The font most people use when they want a handwritten font, or something that looks like a child wrote it, is comic sans. This man sums up the epic adventure of comic sans well...
Everyone loves to hate Comic Sans. The child-like handwriting font is so infamous, there is a movement to try to ban it. Mention its name to the common layman (aside from a preschool teacher), and you will likely get a chuckle, mention it to a trained designer, and you’ll get a look of disgust. From kadavy
I think the "professionals" mess up when they forget a font has two purposes.
1. To be a type face in a book or article (there are no copyrights whatsoever for use of a font this way)
2. In a design (i.e. book cover, and the fonts are very copywritten in this manner)
Comic Sans was designed to be something like a typeface used in a program, and it would have looked awful had they gone that route I'm sure, but novice designers found a good use for it in design when trying to portray something handwritten because of its imperfections.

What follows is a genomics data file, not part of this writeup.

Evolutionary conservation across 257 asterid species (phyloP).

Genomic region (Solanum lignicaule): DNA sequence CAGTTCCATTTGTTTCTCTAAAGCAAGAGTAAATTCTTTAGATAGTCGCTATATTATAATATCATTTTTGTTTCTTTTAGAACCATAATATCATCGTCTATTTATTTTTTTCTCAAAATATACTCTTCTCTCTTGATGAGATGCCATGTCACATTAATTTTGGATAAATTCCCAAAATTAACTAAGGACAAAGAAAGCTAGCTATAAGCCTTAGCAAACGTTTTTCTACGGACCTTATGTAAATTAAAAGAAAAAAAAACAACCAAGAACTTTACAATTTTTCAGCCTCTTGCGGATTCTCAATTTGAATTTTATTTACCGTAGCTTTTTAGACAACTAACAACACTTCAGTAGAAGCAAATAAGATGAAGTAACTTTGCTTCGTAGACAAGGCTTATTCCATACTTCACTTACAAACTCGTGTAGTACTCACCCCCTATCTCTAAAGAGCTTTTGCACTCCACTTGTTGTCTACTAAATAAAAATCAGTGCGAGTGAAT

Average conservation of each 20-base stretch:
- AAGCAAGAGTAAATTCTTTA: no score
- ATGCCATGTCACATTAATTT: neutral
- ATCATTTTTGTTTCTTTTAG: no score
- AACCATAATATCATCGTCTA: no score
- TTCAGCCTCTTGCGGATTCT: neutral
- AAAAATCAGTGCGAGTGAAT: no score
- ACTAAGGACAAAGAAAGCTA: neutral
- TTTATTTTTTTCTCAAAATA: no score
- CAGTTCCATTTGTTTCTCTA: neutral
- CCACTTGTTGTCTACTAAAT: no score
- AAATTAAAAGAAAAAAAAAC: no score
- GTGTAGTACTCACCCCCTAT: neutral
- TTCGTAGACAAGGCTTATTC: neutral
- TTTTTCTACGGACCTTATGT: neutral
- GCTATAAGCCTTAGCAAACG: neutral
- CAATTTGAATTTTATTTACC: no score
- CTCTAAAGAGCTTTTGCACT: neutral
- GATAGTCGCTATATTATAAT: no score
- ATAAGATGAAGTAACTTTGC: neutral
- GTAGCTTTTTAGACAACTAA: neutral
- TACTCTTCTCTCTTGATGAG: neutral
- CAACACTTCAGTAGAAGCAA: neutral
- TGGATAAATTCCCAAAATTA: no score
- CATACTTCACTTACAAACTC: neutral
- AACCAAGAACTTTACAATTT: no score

Gabby is not a font like Arial or Helvetica where the point is to use it as a typeface in a book, something uniform and very geometric with perfection in every loop and hole. Nope. It's meant to look like a first grader wrote it because a first grader did, and many times, in Graphic Design (not typefacing), you need something like that.
The problem with fonts like Comic Sans in that sense is it's not imperfect enough to look handwritten. In this day and age, everyone has a font of their own handwriting out there. Ones I particularly like (which happen to be free)...
Anyway, if interested in the Gabby, check her out on my fonts. If you know me personally on Facebook, message me and you get the homegirl discount of free.
The other fonts I've done thus far are dingbats...
|Diaper Bag Font|
|Leprechaun Vomit Font|